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Wednesday, June 8, 2011

Text, warp and woof


Due to the textile origin of the term tantra (from tan- 'to weave'), one might suggest the idea that it denoted at first the "texture" (note the same metaphor at work in "text") of a ritual, upon which successive rites could have been applied exactly as different kinds of weaving could be woven on the same rough warp.
Jan Gonda analogously emphasises the textile imagery on which this ritual terminology is based, by mentioning «the distinction between the ‘warp’ (tantra) and the ‘woof’ (āvāpa) of a sacrificial rite, that is of the framework, standing model, or those components which has in common with other rites and those that vary from ritual to ritual and are therefore the special characteristic features» (Gonda 1977:510).
Unfortunately, a lexica mention 'woof' as a possible meaning of āvāpa and the etymology supports it, I do not know of any attestation of āvāpa bearing this meaning if not in the context of a contrast to tantra.

How much does this pre-history influence the later history of tantra as "Sacred Text"?

On tantra, see here.

6 comments:

Jayarava said...

āvāpa 'woof' didn't seem make it into Pāli (where the word occurs but means 'furnace, oven').

However in his commentary on the Kālāma Sutta Buddhaghosa (writing in Sri Lanka) uses the phrase "piṭaka-tantiyā saddhim sametīti" 'collections of sacred teachings together with what is learnt' (or something like that), to gloss the phrase "piṭaka-sampadāna" 'handing on of collections' in the text. Pāli tanta = Saṃskṛta tantra. He seems to see "tantra" as a sacred text ca. 5th CE.

I've not seen this remarked on by any scholars, but it surely predates the consensus dates for the Tantric movement in the North, doesn't it?

Certainly tantra seems to be a synthesis - a weaving together of many strands of Indian religious belief and practice into something new. I like the idea (was it Davidson?) that it came partly as a response to the falling apart of the Gupta empire. Indian society needed re-weaving after that.

Cherine Munkholt said...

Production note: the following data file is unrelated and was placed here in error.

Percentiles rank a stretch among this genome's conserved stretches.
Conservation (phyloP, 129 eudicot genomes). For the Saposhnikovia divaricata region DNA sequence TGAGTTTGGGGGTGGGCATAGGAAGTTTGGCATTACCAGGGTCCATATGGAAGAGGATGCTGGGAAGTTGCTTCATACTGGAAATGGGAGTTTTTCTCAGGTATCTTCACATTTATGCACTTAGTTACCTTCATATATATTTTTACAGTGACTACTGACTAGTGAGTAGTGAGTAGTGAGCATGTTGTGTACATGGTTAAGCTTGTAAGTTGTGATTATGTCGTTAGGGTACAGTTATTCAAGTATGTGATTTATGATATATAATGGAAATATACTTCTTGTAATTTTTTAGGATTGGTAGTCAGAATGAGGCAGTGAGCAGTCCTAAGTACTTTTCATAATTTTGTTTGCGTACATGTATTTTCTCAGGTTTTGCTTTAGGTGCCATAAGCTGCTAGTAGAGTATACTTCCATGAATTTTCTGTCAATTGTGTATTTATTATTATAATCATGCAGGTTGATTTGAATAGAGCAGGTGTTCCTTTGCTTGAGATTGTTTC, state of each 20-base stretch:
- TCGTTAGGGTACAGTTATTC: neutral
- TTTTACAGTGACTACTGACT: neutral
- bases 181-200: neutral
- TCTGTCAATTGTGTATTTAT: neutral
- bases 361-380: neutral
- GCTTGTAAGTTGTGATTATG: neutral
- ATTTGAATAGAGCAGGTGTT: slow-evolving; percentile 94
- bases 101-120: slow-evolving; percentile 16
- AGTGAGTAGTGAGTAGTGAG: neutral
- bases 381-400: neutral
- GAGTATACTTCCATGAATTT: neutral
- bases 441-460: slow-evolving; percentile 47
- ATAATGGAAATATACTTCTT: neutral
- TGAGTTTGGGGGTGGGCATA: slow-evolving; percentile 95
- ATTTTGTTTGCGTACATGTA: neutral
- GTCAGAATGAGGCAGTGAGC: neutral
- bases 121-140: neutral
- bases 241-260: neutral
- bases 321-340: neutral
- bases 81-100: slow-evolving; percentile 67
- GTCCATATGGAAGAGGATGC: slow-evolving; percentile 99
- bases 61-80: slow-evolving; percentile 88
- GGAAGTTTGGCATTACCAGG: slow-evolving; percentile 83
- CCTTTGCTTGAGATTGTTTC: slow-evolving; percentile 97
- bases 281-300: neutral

Are there many textile-related metaphors in Sanskrit literature?

elisa freschi said...

@Jayarava,
I did not realise (or maybe forgot) that Davidson deemed that the renewal connected with the beginning of tantrism had lead also to the name "tantra" as a new warp for the Indian world. I have always thought of tantra just as "Sacred Text", with "tantrism" becoming a proper name for a distinct movement only in the scholarship about it.
I am not claiming that nothing like "tantrism" as a movement ever existed, but that it did not have a unitary name. Moreover, many of its most influential schools (such as most Śaiva ones, as far as I know) rather speak of Āgamas, etc. Therefore, "tantra" was just one of the names to designate the Sacred Texts current in these schools. But the fact that the schools claimed to have further Sacred Texts on top of/instead of the Veda was quite revolutionary.

elisa freschi said...

@Cherine,
well, yes. Apart from the important imagery related to tantra and āvāpa (the ritual is constantly paragonated to the warp, with occasional insertions being the woof), another key-term in Sanskrit literature, i.e., sūtra, has a textile origin. You probably remember that sūtra designates either the short aphorisms used in Grammar, etc., or the (often quite long) speeches attributed to the Buddha. In order to make sense of these two usages Konrad Klaus suggested that it primarily indicates the thread on which words are collocated, like the string of a perl-necklace.
By contrast, I am sorry to say that I am no expert on textual imageries in kāvya. Do you know about them?

elisa freschi said...

@Cherine,
I forgot to mention a significant case, i.e., the fact that "to sacrifice" might be said with the root tan-, literally to extend, to weave.

Cherine Munkholt said...

Thanks Elisa,I'll pass on your info. on Sanskrit textile metaphors to some of the textile researchers whom I work for, as we've been discussing the contexts in which such metaphors appear in various languages. While I don't know Sanskrit myself, I do hope some of your readers would ponder on the subject and post more examples on your blog,as it is quite a fascinating topic.

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